The most outstanding artistic aspect of the Mystery of Elche is the musical one. Elche’s drama is all sung and it contains melodies that, according to the experts, come from different times: there are chants in it with a clear medieval background, a very interesting renaissance influence, and even adornments and insertions from the baroque, and even latter times, can be found in it. However, its musical unity is extraordinary, as different studies and research on this matter have pointed out. Research that has been carried out from the early years of the 20th century by musicologists and scholars such as Felipe Pedrell, Óscar Esplá, Samuel Rubio, Ismael Fernández de la Cuesta, José M. Vives or M. Carmen Gómez Muntané.
The chants of the Mystery can be roughly classified in monodic and polyphonic. Really, from the twenty-six musical pieces we find in the historical consuetas of 1709 and 1722 –with the exception of the psalm In exitu Israel d’Egipto, which is repeated three times in the second act-, ten are monodic and sixteen polyphonic, although in both cases some of the melodies are repeated with different literary texts.
Some of the monodic chants- more abundant in the first act of the play- show a clear influence from medieval Gregorian. In fact, the consueta itself remarks that one of the chants of the Virgin Mary must be sung in the tone of the Vexilla Regis, hymn compsed in the 6th century in honour of a fragment of the Cross of Jesus Christ. In the same way, there have been detected certain points of contact between some of the chats of Saint John and Saint Peter and the Gregorian hymn Victimae paschali laudes. This technique consisting in adapting new literary texts to existing scores, religious and popular –known as contrafactum- was very common in old theatre representations, because, in this way spectators, which were familiar with the original melodies, were soon identified with the staging. In other cases, the abundant melismatic ornamentation of the songs, accumulated through centuries, hinders a clear identification of the original version. The clearest example can be found in the melody of the angel in the cloud or “pomegranate”.
There has also been found certain concordance between the polyphonic chants of the Mystery and carols and other songs compiled in the Musical Songbook of Palace. This shows that during the renaissance musical reform the drama underwent in the 16th century, not only original pieces specifically composed for it were added, but also a contrafactum of already known melodies was also added.
Thanks to some notes found in the consueta of 1639, we know the name of three of the composers who took an active role in the above mentioned polyphonic reform. They were a certain Ribera, who, with certain precautions, has been identified as Antonio de Ribera, singer of the Pontifical Chapel in Rome between 1513 and 1523. Other scholars, however, think this Ribera was a tenor in the Imperial Chapel of Maximilian II of Austria between 1566 and 1567.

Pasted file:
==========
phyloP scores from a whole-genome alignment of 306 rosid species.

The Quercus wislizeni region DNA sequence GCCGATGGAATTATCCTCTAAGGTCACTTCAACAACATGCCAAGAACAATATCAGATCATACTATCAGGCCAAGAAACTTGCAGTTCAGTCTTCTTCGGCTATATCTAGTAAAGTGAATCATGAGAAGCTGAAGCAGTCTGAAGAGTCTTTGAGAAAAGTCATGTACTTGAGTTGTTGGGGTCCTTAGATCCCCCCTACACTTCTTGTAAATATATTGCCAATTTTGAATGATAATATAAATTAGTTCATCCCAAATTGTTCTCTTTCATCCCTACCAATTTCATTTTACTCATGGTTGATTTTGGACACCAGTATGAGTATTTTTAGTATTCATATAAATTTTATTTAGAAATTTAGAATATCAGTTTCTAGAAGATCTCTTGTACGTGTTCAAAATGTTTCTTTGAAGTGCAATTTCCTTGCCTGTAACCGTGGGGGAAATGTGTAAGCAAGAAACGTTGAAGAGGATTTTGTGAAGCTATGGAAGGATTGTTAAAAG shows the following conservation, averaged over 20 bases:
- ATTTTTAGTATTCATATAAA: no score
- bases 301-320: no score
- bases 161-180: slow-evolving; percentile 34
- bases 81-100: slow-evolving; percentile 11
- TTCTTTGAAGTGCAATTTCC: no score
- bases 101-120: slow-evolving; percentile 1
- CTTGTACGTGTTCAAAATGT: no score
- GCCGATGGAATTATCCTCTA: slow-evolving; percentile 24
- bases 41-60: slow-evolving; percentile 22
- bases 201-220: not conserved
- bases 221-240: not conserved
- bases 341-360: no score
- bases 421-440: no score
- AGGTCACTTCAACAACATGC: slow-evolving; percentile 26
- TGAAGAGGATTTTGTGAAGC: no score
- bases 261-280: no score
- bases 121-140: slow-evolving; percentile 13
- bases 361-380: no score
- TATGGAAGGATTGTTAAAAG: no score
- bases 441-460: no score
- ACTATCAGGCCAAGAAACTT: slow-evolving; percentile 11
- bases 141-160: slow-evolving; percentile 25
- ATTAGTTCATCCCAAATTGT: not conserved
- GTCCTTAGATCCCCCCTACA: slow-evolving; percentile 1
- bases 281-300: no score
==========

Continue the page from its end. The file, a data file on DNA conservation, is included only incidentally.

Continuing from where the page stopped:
Another of the authors we know of the polyphony of the Festa is the canon Pérez, identified by the experts as Ginés Pérez (1548-1600), chapel maestro of the cathedral of Valencia and canon in the cathedral of Orihuela.
Finally, Lluís Vich is mentioned, organist of the Elche church of Saint Mary and its first known musical chapel maestro (between 1562 and 1594).
The chapel maestro of the royal chapel of Madrid, Juan Bautista Comes (1582?-1643) was also linked to the music of the festa. According to the consueta of 1625, he composed a piece to replace the one the Holy Trinity sang. This piece was finally not included in the play and, although the above mentioned libretto contains the verses of the chant, the score has been lost.
Nowadays, the chants in the Mystery - with the exception of the Araceli, which is accompanied with guitar and harp - are interpreted a cappella. We also know that a wind instrument – mostly a fagot- used to accompany some of the motets in the play, replacing the bass voice, as late as the first third of the 20th century. Besides, there are documents that prove the existence of an important chapel of players and singers in the church of Saint Mary of Elche, chapel that had its most outstanding epoch in the 18th century. Amongst those musicians, who were called in the consuetas “ministriles”, as they appeared in the Misteri, we could find players of different instruments, such as xeremia (like a flageolet), cornet, flute, oboe, sackbut, horn, violin, harp, etc., as well as professional singers who were sometimes hired in other cities. This professional musical chapel disappeared in 1835 and, in order to ensure the continuity of the representations of the Mystery, local amateur singers, following the great choral tradition of the village, took charge of its representation.
In the present time, the assumptionist drama is represented by the members of the Chapel of the Mystery of Elche –formed by about sixty adults and thirty children. And, although none of them, except in some very occasional circumstances, is a professional singer, the quality of their voices and the magnificent blend they achieve can be enjoyed in the yearly representations of the drama and in the extraordinary concerts they offer.